Web Log


Risk Stratification: Identifying High/Many Risk Patients and How to Help Them

6/23/2016 10:37 AM

A couple of days ago I ran across this from ChilMark Research, titled "Evolution To Total Active Risk Report Hits the Streets." It's a treatise on the move toward Risk Stratification or predicting which patients will be at high risk for expensive utilization patterns. That means "getting sick."

At Sentia, we created our first Risk Stratification report over a decade ago, and made it run without any other user input than clicking a button. In fact, the model we use now is intended to make the patient think about his or her behavior and make better choices. That means we do more than just draw and analyze blood. There are a couple of dozen lifestyle questions with the usual "how much do you exercise?" and the like, but there is also "How many friends can you share problems with?" and "How many fillings do you have/do your gums bleed when you brush your teeth?" These questions are designed to make the patient think about life choices that you wouldn't normally associate with a Health Risk Assessment. We go even further by using the Uth, Sørensen, Overgaard, Pedersen Equation to estimate maximum volumetric oxygen uptake (VO2Max) and therefore Body Age. We then modify this answer with the answers to his or her lifestyle questions to come up with a Body Age that shows how well they are doing overall. A lower Body Age indicates better health, and a higher one, specifically higher than his or her chronological age indicates less than healthy lifestyle choices and means the patient should seriously consider changing those choices.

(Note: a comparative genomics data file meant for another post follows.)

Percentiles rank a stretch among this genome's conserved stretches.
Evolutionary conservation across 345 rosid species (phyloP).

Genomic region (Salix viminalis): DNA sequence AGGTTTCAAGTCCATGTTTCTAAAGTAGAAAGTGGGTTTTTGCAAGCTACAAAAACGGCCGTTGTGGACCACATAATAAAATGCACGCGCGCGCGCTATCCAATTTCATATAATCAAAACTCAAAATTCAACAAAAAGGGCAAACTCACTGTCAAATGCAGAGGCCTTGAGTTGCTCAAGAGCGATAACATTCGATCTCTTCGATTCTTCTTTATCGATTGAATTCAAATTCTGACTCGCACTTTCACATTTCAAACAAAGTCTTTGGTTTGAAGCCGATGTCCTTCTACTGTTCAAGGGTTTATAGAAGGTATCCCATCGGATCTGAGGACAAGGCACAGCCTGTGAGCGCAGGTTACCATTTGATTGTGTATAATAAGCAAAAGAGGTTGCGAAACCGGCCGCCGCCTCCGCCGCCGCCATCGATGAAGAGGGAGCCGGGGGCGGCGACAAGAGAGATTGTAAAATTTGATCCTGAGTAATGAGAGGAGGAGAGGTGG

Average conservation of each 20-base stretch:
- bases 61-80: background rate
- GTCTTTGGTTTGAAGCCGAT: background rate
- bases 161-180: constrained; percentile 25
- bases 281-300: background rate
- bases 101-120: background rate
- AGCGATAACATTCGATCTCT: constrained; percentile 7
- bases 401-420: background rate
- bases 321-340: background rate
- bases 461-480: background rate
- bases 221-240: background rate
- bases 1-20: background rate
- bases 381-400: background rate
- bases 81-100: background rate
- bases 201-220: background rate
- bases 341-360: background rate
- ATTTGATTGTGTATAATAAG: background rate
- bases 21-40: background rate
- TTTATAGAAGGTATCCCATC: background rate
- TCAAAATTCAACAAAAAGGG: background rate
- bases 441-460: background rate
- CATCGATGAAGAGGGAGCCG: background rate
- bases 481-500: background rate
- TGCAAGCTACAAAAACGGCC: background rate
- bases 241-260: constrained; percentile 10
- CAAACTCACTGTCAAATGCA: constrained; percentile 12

We even go a couple of steps further and produce a Population Health Report that details all of the metrics we collect (there are dozens) and aggregates them to show the performance in each category and an overall Body Age of the population. Comparing these year to year gives us a good idea of how we are doing as a group. We also produce a Self-Comparison report that details how the population is doing when compared to itself during the patient's own last visit. That means that a year ago. We had, say, 15 individuals with 3 or more risk factors and this year, we have only 5. That is real, measurable progress. Even better, with the Patient List Generator talked about here we can single out those patients with either high risk factors or many risk factors and individually counsel them on reading and following the patient education that we generated for them. Or they are going to die.

So yes, once again, the industry has come up with a great idea that we have already implemented, and done so years and years ago.

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